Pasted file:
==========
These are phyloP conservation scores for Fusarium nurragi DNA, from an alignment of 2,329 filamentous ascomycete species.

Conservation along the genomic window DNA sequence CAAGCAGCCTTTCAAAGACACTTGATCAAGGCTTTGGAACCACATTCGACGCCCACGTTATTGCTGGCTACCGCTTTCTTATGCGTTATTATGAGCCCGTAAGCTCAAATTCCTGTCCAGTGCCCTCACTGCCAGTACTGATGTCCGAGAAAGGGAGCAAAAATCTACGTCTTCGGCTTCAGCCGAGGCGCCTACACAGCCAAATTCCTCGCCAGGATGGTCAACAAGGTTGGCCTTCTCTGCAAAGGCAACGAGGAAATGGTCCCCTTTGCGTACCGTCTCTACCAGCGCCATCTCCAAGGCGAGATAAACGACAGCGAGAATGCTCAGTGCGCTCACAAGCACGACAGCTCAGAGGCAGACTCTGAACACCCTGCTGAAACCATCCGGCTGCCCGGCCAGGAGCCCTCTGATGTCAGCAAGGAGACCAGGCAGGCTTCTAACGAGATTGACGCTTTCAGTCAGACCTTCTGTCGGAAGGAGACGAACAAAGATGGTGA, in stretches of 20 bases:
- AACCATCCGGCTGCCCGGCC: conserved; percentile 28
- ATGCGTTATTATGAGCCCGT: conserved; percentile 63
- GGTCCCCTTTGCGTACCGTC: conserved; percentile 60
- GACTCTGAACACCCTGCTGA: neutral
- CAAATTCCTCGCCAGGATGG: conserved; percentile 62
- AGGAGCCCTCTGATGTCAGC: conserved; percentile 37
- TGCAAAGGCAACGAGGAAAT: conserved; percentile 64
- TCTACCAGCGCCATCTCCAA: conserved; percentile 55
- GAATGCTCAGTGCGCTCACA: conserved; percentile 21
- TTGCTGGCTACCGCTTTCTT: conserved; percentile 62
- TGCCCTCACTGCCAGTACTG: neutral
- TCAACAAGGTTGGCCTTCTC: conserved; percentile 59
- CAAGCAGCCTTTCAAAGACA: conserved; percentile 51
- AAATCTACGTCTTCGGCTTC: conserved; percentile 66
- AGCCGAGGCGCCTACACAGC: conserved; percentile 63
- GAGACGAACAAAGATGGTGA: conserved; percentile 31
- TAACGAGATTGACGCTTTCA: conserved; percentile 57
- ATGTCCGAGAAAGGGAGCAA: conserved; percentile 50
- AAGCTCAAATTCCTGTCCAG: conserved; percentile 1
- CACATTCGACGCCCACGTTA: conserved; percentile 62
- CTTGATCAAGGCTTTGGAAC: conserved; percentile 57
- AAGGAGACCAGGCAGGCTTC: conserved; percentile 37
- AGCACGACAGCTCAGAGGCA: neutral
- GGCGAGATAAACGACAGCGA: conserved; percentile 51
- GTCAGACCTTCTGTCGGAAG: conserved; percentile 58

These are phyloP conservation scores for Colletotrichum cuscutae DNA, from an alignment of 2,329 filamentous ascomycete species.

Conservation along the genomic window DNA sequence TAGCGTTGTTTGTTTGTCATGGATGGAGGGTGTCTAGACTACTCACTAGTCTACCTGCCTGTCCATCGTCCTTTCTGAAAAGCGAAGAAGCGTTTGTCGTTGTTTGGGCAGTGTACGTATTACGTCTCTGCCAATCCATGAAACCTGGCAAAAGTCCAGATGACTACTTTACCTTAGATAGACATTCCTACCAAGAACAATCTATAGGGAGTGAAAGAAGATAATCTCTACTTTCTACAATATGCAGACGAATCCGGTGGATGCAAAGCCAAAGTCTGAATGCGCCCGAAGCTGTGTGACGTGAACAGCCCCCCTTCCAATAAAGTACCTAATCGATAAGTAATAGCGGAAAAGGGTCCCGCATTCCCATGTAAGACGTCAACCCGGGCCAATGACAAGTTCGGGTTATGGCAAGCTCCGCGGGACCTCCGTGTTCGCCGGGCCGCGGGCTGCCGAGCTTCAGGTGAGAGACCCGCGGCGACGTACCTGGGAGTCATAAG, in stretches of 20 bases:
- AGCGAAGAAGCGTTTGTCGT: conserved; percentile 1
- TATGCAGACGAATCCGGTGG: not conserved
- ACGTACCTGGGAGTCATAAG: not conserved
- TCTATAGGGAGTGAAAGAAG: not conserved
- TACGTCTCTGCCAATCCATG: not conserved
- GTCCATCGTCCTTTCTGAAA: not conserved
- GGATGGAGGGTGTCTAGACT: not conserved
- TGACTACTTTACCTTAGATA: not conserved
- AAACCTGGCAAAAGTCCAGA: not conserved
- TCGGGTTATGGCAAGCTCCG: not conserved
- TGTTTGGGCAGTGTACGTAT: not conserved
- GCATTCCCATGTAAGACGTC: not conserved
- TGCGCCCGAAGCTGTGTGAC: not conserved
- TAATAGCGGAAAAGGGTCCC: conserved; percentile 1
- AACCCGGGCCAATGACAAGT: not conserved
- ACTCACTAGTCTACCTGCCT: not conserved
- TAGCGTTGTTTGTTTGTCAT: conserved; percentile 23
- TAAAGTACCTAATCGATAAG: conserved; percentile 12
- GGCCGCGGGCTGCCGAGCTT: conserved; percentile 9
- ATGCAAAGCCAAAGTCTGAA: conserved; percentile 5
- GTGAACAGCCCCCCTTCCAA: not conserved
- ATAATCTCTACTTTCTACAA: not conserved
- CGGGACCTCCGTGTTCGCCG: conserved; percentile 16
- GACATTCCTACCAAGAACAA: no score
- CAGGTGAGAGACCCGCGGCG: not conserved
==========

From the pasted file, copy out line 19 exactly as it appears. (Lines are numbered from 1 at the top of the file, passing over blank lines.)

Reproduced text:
- TAACGAGATTGACGCTTTCA: conserved; percentile 57